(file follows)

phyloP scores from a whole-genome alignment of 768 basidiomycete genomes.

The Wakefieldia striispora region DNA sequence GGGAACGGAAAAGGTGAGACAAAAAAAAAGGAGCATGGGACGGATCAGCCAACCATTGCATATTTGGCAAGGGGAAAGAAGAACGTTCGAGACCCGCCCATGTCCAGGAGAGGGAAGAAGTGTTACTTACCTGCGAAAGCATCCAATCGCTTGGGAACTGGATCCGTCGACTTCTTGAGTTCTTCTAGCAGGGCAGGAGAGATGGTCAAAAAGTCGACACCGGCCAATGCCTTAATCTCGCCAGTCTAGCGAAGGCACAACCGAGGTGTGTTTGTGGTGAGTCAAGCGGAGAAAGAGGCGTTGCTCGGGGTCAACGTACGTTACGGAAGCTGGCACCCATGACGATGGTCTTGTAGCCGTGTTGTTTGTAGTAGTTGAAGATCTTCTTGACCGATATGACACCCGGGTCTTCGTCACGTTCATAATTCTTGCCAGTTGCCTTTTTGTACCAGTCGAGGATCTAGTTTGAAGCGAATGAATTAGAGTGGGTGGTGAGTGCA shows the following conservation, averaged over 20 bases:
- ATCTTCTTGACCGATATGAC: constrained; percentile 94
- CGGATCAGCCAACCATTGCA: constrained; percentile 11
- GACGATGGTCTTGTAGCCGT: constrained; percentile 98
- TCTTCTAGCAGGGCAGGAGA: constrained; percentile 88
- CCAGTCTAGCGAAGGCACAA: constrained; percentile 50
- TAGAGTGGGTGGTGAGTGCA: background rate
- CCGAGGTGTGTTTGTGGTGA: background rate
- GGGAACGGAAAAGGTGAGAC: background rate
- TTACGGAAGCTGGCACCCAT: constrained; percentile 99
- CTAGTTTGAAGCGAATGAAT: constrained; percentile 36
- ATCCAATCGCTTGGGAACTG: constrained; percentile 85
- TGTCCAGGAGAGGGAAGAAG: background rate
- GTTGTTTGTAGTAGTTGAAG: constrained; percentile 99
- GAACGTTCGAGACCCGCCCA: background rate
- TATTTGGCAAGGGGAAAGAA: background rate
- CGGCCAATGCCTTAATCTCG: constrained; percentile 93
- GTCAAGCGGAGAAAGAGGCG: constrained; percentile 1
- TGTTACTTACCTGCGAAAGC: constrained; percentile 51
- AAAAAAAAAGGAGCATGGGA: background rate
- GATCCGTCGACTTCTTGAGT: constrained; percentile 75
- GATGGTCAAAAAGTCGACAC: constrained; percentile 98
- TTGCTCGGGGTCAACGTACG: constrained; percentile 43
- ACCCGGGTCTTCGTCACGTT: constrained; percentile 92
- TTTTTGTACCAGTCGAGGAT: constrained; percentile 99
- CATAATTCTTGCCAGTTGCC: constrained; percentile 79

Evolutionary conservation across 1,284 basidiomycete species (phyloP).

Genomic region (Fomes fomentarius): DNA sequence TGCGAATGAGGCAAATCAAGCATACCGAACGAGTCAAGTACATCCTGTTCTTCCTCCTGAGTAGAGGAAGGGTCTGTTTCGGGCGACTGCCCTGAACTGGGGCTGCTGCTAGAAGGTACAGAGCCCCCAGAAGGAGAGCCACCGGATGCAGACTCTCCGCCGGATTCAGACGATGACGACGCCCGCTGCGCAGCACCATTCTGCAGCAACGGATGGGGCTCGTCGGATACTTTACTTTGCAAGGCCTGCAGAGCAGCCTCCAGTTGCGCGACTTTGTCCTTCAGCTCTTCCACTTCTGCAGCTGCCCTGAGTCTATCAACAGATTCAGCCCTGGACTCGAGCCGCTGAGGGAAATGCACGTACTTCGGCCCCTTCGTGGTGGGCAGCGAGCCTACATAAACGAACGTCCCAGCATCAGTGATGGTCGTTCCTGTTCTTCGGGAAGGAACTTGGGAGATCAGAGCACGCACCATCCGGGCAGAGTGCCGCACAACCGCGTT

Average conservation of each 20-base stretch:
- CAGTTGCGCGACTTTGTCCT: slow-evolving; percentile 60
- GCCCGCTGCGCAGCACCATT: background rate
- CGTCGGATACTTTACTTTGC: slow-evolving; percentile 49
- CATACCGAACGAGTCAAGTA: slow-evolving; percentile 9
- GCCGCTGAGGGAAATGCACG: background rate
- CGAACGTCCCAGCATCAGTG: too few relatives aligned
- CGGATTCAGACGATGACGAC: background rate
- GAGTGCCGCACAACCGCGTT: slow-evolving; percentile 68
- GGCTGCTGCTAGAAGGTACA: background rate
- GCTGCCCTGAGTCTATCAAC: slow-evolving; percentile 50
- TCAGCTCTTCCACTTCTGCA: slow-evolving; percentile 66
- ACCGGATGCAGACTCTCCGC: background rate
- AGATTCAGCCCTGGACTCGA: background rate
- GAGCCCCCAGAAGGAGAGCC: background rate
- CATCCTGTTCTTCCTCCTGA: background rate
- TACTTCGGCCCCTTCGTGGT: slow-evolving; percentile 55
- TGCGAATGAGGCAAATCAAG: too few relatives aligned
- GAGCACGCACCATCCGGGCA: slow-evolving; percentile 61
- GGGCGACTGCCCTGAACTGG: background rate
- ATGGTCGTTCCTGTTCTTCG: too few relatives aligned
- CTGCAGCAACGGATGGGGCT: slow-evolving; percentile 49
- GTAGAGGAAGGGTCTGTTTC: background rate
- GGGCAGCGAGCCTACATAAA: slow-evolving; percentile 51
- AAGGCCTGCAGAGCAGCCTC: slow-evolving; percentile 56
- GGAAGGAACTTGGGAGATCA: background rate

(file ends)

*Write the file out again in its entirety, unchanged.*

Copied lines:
phyloP scores from a whole-genome alignment of 768 basidiomycete genomes.

The Wakefieldia striispora region DNA sequence GGGAACGGAAAAGGTGAGACAAAAAAAAAGGAGCATGGGACGGATCAGCCAACCATTGCATATTTGGCAAGGGGAAAGAAGAACGTTCGAGACCCGCCCATGTCCAGGAGAGGGAAGAAGTGTTACTTACCTGCGAAAGCATCCAATCGCTTGGGAACTGGATCCGTCGACTTCTTGAGTTCTTCTAGCAGGGCAGGAGAGATGGTCAAAAAGTCGACACCGGCCAATGCCTTAATCTCGCCAGTCTAGCGAAGGCACAACCGAGGTGTGTTTGTGGTGAGTCAAGCGGAGAAAGAGGCGTTGCTCGGGGTCAACGTACGTTACGGAAGCTGGCACCCATGACGATGGTCTTGTAGCCGTGTTGTTTGTAGTAGTTGAAGATCTTCTTGACCGATATGACACCCGGGTCTTCGTCACGTTCATAATTCTTGCCAGTTGCCTTTTTGTACCAGTCGAGGATCTAGTTTGAAGCGAATGAATTAGAGTGGGTGGTGAGTGCA shows the following conservation, averaged over 20 bases:
- ATCTTCTTGACCGATATGAC: constrained; percentile 94
- CGGATCAGCCAACCATTGCA: constrained; percentile 11
- GACGATGGTCTTGTAGCCGT: constrained; percentile 98
- TCTTCTAGCAGGGCAGGAGA: constrained; percentile 88
- CCAGTCTAGCGAAGGCACAA: constrained; percentile 50
- TAGAGTGGGTGGTGAGTGCA: background rate
- CCGAGGTGTGTTTGTGGTGA: background rate
- GGGAACGGAAAAGGTGAGAC: background rate
- TTACGGAAGCTGGCACCCAT: constrained; percentile 99
- CTAGTTTGAAGCGAATGAAT: constrained; percentile 36
- ATCCAATCGCTTGGGAACTG: constrained; percentile 85
- TGTCCAGGAGAGGGAAGAAG: background rate
- GTTGTTTGTAGTAGTTGAAG: constrained; percentile 99
- GAACGTTCGAGACCCGCCCA: background rate
- TATTTGGCAAGGGGAAAGAA: background rate
- CGGCCAATGCCTTAATCTCG: constrained; percentile 93
- GTCAAGCGGAGAAAGAGGCG: constrained; percentile 1
- TGTTACTTACCTGCGAAAGC: constrained; percentile 51
- AAAAAAAAAGGAGCATGGGA: background rate
- GATCCGTCGACTTCTTGAGT: constrained; percentile 75
- GATGGTCAAAAAGTCGACAC: constrained; percentile 98
- TTGCTCGGGGTCAACGTACG: constrained; percentile 43
- ACCCGGGTCTTCGTCACGTT: constrained; percentile 92
- TTTTTGTACCAGTCGAGGAT: constrained; percentile 99
- CATAATTCTTGCCAGTTGCC: constrained; percentile 79

Evolutionary conservation across 1,284 basidiomycete species (phyloP).

Genomic region (Fomes fomentarius): DNA sequence TGCGAATGAGGCAAATCAAGCATACCGAACGAGTCAAGTACATCCTGTTCTTCCTCCTGAGTAGAGGAAGGGTCTGTTTCGGGCGACTGCCCTGAACTGGGGCTGCTGCTAGAAGGTACAGAGCCCCCAGAAGGAGAGCCACCGGATGCAGACTCTCCGCCGGATTCAGACGATGACGACGCCCGCTGCGCAGCACCATTCTGCAGCAACGGATGGGGCTCGTCGGATACTTTACTTTGCAAGGCCTGCAGAGCAGCCTCCAGTTGCGCGACTTTGTCCTTCAGCTCTTCCACTTCTGCAGCTGCCCTGAGTCTATCAACAGATTCAGCCCTGGACTCGAGCCGCTGAGGGAAATGCACGTACTTCGGCCCCTTCGTGGTGGGCAGCGAGCCTACATAAACGAACGTCCCAGCATCAGTGATGGTCGTTCCTGTTCTTCGGGAAGGAACTTGGGAGATCAGAGCACGCACCATCCGGGCAGAGTGCCGCACAACCGCGTT

Average conservation of each 20-base stretch:
- CAGTTGCGCGACTTTGTCCT: slow-evolving; percentile 60
- GCCCGCTGCGCAGCACCATT: background rate
- CGTCGGATACTTTACTTTGC: slow-evolving; percentile 49
- CATACCGAACGAGTCAAGTA: slow-evolving; percentile 9
- GCCGCTGAGGGAAATGCACG: background rate
- CGAACGTCCCAGCATCAGTG: too few relatives aligned
- CGGATTCAGACGATGACGAC: background rate
- GAGTGCCGCACAACCGCGTT: slow-evolving; percentile 68
- GGCTGCTGCTAGAAGGTACA: background rate
- GCTGCCCTGAGTCTATCAAC: slow-evolving; percentile 50
- TCAGCTCTTCCACTTCTGCA: slow-evolving; percentile 66
- ACCGGATGCAGACTCTCCGC: background rate
- AGATTCAGCCCTGGACTCGA: background rate
- GAGCCCCCAGAAGGAGAGCC: background rate
- CATCCTGTTCTTCCTCCTGA: background rate
- TACTTCGGCCCCTTCGTGGT: slow-evolving; percentile 55
- TGCGAATGAGGCAAATCAAG: too few relatives aligned
- GAGCACGCACCATCCGGGCA: slow-evolving; percentile 61
- GGGCGACTGCCCTGAACTGG: background rate
- ATGGTCGTTCCTGTTCTTCG: too few relatives aligned
- CTGCAGCAACGGATGGGGCT: slow-evolving; percentile 49
- GTAGAGGAAGGGTCTGTTTC: background rate
- GGGCAGCGAGCCTACATAAA: slow-evolving; percentile 51
- AAGGCCTGCAGAGCAGCCTC: slow-evolving; percentile 56
- GGAAGGAACTTGGGAGATCA: background rate